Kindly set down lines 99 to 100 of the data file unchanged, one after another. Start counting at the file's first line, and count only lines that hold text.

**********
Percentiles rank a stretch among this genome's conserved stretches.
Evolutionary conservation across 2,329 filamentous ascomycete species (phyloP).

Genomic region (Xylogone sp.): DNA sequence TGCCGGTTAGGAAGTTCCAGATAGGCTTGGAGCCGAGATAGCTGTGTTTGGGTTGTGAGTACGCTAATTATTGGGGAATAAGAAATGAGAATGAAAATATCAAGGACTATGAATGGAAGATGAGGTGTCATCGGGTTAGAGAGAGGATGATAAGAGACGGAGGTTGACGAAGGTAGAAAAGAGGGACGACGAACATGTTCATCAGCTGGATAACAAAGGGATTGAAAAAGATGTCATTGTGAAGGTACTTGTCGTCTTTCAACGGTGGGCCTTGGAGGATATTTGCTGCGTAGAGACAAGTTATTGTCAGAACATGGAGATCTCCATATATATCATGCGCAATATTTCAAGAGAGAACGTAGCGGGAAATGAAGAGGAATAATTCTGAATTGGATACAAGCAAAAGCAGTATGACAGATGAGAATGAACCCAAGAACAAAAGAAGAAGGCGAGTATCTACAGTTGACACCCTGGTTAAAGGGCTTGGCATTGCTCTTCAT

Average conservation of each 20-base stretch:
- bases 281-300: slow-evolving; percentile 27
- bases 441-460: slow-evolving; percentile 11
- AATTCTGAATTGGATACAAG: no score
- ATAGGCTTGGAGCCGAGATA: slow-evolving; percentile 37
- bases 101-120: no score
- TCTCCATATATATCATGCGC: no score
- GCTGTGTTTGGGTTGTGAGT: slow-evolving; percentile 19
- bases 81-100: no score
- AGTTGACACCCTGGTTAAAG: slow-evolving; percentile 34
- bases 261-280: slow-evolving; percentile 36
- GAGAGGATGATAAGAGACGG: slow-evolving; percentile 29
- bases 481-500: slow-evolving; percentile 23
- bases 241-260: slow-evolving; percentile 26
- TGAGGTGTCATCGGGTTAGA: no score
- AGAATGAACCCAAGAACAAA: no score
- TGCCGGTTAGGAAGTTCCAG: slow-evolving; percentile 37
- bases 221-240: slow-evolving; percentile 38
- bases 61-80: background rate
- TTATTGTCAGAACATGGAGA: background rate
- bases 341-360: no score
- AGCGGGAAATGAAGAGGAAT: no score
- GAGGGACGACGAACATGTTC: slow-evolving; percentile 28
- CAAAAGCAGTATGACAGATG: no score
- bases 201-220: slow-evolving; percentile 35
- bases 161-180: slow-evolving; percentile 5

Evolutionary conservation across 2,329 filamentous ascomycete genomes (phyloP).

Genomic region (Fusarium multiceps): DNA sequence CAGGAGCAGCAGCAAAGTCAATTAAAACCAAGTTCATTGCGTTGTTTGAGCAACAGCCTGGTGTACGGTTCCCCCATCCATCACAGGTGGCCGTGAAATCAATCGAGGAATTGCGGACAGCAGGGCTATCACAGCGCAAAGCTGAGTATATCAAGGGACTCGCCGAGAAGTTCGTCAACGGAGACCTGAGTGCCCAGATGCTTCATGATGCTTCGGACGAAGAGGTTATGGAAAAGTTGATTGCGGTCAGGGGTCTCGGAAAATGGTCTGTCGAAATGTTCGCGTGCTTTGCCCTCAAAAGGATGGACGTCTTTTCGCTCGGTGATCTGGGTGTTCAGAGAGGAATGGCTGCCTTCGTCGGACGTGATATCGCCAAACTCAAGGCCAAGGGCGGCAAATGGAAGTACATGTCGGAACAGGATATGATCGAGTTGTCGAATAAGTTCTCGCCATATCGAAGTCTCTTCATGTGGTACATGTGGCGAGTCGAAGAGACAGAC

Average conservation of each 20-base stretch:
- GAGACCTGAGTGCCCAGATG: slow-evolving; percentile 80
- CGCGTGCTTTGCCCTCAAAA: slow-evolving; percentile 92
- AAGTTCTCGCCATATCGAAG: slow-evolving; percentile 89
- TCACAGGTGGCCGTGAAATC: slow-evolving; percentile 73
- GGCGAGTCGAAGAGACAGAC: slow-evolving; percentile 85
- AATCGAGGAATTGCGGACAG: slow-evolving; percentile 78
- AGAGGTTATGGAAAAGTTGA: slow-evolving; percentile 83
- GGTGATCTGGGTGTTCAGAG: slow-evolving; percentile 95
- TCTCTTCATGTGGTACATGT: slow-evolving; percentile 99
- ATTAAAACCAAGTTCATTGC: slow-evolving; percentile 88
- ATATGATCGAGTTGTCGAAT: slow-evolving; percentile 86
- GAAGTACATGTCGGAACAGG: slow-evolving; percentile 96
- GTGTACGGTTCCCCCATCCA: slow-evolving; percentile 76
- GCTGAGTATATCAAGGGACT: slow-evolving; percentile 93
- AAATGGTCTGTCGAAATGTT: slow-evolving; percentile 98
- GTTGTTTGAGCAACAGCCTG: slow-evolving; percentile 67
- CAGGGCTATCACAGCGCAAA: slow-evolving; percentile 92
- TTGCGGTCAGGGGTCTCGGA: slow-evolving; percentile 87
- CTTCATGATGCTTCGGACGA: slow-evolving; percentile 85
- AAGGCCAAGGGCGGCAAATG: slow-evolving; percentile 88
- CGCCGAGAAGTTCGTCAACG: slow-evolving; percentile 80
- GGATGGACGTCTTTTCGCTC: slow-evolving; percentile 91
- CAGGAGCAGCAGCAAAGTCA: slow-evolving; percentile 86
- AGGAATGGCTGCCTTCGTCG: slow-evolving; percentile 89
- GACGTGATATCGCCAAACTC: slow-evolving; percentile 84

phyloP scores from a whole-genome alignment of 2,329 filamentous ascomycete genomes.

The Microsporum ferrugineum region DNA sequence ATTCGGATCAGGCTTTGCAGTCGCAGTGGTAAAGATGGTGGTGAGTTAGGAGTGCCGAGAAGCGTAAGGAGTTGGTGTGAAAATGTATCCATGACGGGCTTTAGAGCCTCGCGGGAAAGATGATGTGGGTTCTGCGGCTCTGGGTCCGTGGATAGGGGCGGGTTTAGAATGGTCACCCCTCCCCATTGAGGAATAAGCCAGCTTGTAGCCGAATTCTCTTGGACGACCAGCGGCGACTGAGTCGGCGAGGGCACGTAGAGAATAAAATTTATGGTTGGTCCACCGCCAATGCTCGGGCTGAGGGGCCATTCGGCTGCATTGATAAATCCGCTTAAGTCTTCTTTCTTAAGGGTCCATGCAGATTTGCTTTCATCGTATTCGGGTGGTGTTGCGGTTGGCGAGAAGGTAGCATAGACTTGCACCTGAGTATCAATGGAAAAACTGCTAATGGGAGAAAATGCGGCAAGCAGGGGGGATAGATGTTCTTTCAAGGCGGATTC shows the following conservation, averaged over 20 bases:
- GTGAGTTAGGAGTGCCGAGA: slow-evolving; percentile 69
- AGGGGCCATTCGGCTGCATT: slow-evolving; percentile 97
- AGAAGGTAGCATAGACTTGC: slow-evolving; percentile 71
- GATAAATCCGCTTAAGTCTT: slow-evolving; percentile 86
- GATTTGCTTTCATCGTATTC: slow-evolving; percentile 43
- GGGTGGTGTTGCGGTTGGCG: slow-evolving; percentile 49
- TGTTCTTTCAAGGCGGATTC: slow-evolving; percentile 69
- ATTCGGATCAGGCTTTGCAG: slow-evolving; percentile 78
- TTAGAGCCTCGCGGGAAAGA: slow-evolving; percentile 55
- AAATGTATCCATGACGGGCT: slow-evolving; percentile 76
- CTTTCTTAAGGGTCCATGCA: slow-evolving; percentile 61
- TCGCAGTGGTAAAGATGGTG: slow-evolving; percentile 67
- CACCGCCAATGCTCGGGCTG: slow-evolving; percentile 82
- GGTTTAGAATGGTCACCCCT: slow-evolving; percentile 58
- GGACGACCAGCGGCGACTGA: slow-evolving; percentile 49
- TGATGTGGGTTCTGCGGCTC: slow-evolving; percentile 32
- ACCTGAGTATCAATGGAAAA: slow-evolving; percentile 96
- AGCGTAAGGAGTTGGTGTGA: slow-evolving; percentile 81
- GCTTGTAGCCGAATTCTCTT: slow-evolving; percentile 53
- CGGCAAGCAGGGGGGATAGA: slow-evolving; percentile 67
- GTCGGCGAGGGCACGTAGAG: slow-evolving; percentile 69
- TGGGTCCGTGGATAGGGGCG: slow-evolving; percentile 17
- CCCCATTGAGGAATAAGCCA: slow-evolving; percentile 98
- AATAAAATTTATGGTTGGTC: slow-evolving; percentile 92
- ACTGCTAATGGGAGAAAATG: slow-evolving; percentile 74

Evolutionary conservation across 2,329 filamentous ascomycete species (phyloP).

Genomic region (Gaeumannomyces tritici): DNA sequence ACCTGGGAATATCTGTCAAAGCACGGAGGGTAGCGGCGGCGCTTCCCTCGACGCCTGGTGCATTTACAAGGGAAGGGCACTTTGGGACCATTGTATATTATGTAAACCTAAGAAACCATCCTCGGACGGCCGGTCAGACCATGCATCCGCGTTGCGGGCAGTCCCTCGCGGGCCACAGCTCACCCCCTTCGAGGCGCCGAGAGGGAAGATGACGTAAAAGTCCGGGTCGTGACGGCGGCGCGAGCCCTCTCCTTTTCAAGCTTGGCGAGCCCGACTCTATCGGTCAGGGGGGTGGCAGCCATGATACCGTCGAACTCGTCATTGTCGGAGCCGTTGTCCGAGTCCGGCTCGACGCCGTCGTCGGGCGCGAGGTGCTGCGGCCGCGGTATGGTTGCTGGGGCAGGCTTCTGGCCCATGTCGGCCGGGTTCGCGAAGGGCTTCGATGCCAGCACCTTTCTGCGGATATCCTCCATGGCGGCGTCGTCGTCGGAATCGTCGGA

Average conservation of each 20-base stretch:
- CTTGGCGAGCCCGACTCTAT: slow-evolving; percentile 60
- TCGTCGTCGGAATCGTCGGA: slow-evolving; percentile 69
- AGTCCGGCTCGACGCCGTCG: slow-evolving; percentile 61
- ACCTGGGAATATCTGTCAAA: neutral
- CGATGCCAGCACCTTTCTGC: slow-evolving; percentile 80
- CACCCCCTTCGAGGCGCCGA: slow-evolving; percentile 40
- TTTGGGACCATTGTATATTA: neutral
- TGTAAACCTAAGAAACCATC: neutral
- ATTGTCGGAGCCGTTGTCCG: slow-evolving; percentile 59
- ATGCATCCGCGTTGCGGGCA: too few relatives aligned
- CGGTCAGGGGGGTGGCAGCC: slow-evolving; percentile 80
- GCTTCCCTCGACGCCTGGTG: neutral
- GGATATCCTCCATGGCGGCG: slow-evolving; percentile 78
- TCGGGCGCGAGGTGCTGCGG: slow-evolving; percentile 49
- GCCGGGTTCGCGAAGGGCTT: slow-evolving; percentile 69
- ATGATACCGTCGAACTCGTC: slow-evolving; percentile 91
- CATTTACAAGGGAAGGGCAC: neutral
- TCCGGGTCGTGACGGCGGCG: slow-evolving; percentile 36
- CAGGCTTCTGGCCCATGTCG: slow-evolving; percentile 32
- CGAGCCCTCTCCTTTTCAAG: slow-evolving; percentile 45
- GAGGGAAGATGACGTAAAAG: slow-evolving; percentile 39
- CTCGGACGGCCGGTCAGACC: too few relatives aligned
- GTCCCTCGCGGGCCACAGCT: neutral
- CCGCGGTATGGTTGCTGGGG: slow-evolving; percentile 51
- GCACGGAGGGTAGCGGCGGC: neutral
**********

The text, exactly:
- GCTTCCCTCGACGCCTGGTG: neutral
- GGATATCCTCCATGGCGGCG: slow-evolving; percentile 78